13 Cars (June 21, 2014)

2014 began in acute pain: a broken heart handed to me by a long-time lover with demons; disintegrating, burning hands from the effects of pompholyx eczema. It was unimaginable that either condition could be brought into remission. I was a metaphorical and literal open wound.

Readers of this blog know what followed. I stumbled into an Al-Anon group to try to cope with the distorted and unmanageable nature of life, owing to unsuccessful efforts at controlling my former partner’s disease. It seems so obvious now, but I didn’t realize until fully immersed that I needed the group years before I loved an alcoholic. I was a habitual codependent. While my parents were neither drunks nor drug users, addictions of all types basically wear the same clothes.

Dovetailing with this form of cognitive and emotional healing, a dear friend inadvertently offered mitigation for the autoimmune disease that thousands of dollars and loads of harmful steroids and other drugs couldn’t provide. She asked me to try a bottle of cold pressed, raw, organic, dirt-flavored red beet juice. 20 ounces a day, everyday, since that first sip two months ago, and I’m nearly asymptomatic. Apparently miracles are not always delivered in flashy, explosive style. Sometimes they arrive in the guise of a root vegetable.

Six years ago, before the death of Jesika, before divorce and cancer, before the hard and enormously wrenching choices that put me on the path to the personal and professional satisfaction I enjoy at present, I darkened the doorway of Dr. T – my longterm therapist. My first words to her were something along the lines of, “Fix me before I lose everything.” Her initial response was some version of “I’ll work with you to figure things out if you’re ready, but you might lose some things. And maybe that’s ok, because maybe they’re not the right things.”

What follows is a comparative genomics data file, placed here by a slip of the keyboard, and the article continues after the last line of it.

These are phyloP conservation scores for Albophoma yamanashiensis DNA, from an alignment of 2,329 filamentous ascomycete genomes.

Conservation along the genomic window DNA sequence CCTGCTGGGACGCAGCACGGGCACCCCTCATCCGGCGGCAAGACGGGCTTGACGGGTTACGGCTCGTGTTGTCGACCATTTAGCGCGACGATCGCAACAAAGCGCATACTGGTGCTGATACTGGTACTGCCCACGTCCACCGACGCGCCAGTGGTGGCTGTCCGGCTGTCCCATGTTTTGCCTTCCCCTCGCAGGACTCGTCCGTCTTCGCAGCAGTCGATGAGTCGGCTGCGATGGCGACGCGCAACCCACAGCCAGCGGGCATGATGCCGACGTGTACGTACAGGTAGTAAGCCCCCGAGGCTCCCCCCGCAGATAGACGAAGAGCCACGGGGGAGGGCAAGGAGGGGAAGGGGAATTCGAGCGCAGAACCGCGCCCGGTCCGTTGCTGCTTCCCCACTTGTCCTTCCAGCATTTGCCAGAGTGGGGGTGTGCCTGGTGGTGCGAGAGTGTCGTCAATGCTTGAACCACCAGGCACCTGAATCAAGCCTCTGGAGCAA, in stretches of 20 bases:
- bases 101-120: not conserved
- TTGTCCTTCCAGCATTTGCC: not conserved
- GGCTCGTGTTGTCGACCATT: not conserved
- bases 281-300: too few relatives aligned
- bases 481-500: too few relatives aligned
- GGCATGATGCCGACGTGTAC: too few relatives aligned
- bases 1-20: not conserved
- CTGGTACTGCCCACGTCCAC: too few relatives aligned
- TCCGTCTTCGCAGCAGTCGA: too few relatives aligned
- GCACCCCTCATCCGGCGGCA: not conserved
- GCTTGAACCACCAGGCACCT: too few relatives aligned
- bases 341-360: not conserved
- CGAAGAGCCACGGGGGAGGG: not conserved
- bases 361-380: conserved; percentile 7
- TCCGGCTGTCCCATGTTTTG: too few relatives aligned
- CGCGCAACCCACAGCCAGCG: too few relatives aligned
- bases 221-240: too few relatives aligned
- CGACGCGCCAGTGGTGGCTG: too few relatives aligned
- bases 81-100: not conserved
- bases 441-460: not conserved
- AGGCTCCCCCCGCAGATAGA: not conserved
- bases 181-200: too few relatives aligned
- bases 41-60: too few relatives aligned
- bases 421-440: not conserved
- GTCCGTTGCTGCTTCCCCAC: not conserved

Scary words that left me with a huge decision: status quo or reinvention. I didn’t know much about myself at that time, but I was aware that I couldn’t continue on in the same way. I was exhausted. So I came back the following week, and the one after that. The first things we worked on: eye contact and graciously accepting praise.

The six years I’ve spent relearning to navigate the world with the help of Dr. T have not been marked by regular, linear progress. I think anyone who stood by me or suffered as a result of the Great Christmas Breakdown of 2011 will nod their head in agreement. Awakening and change have not come easy, as I suppose nothing worth the effort ever does.

However the inception of 2014 and the convention of the four horsewomen has unleashed a tidal wave. Bi-weekly therapy, Al-Anon, beet juice and a personal determination to break the unhealthy patterns that yielded repetitive relationship disasters. Last week while talking to Dr. T, I likened the experience to an unusual and dated pop culture sensation. I told her that I’d been procuring the right pieces for years, finally put them all together, and then like the great Evel Knievel, revved up the motorcycle engine. This year, I’ve come roaring back, and the personal growth leap I’ve taken feels like jumping that motorcycle over 13 cars. And I stuck the landing.

It’s kind of amazing to feel like you can do anything after decades of keeping yourself imprisoned. The people who were supposed to love and care for me as a child might have put me in the cage, but only by recognizing that I gradually became my own warden has the negotiation of freedom become possible. Serenity, courage and wisdom, nurtured one day a time, can produce death-defying feats.

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